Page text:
These are so-called regular dies trial pieces but most of these off-metal coins were deliberately struck for sale to collectors often as part of complete sets.
Examples are known in the following combinations:
Copper or Bronze on thick planchets J403/P471 Metallurgical analysis is recommended. These may simply be mint errors struck on wrong thickness stock. Only 2 or 3 are believed to exist.
Copper or Bronze with reeded edge J403A/P472 These supposedly exist on both thick and thin planchets. Pollock lists 2 ands a third, on thick planchet, appeared in Stacks-Bowers 6/11 sale.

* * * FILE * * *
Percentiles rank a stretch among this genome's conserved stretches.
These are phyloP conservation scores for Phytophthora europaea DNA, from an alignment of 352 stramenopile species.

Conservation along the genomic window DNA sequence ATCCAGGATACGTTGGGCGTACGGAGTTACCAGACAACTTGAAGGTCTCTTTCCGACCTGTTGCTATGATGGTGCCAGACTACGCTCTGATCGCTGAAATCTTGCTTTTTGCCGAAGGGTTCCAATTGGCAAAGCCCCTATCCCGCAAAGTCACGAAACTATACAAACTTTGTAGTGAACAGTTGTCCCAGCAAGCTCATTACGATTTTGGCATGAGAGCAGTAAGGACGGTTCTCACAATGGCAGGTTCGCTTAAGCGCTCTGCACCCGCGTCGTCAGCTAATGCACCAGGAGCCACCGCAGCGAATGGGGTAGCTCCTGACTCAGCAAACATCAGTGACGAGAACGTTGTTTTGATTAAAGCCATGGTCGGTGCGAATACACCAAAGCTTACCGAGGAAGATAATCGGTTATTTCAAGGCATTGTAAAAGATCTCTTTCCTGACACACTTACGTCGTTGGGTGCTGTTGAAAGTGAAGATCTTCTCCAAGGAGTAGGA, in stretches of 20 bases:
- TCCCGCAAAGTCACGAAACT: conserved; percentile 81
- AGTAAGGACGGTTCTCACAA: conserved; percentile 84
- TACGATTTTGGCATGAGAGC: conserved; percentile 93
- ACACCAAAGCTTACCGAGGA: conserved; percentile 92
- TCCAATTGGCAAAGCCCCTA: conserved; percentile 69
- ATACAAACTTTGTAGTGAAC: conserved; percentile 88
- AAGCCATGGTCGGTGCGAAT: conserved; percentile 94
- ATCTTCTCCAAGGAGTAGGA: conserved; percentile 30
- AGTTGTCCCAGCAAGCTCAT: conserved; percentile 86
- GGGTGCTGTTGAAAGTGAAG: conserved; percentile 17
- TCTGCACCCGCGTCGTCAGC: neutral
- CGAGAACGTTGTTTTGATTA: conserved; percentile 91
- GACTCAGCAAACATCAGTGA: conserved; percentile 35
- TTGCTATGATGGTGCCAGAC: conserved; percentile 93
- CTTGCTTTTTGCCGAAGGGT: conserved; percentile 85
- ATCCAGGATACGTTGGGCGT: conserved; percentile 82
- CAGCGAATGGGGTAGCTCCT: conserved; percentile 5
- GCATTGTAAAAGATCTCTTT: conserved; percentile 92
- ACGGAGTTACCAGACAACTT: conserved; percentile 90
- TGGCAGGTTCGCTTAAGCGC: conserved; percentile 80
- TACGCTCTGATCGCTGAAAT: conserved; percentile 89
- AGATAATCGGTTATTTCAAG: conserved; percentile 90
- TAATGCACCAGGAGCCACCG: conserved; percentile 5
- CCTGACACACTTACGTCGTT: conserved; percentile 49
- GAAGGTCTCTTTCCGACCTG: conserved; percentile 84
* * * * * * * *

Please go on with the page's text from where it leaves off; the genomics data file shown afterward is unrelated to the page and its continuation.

Copper-nickel J404/P473. These exist on both thin 47 grain and thick 72 grain planchets with the latter probably being mint errors struck on leftover planchets for pre 1864 Indian Cents.
Copper-nickel with reeded edge J405/P474. These exist on both thin 47 grain and thick 72 grain planchets with the latter probably being leftover planchets for pre 1864 Indian Cents.
Nickel J406 & J406A/P475-P476. These have been traditionally described as silver-nickel but this is unlikely per the research of David Cassel with regard to other silver-nickel patterns. Pollock separates these based on there being two obverse dies for these with different date placements. On P475 the point of Liberty's bust is to the left of the '1' in date. On P476 the point of Liberty's bust is even with the left edge of the '1' in date as on the illustrated example. Metallurgical analysis is recommended.
Photo courtesy of Superior.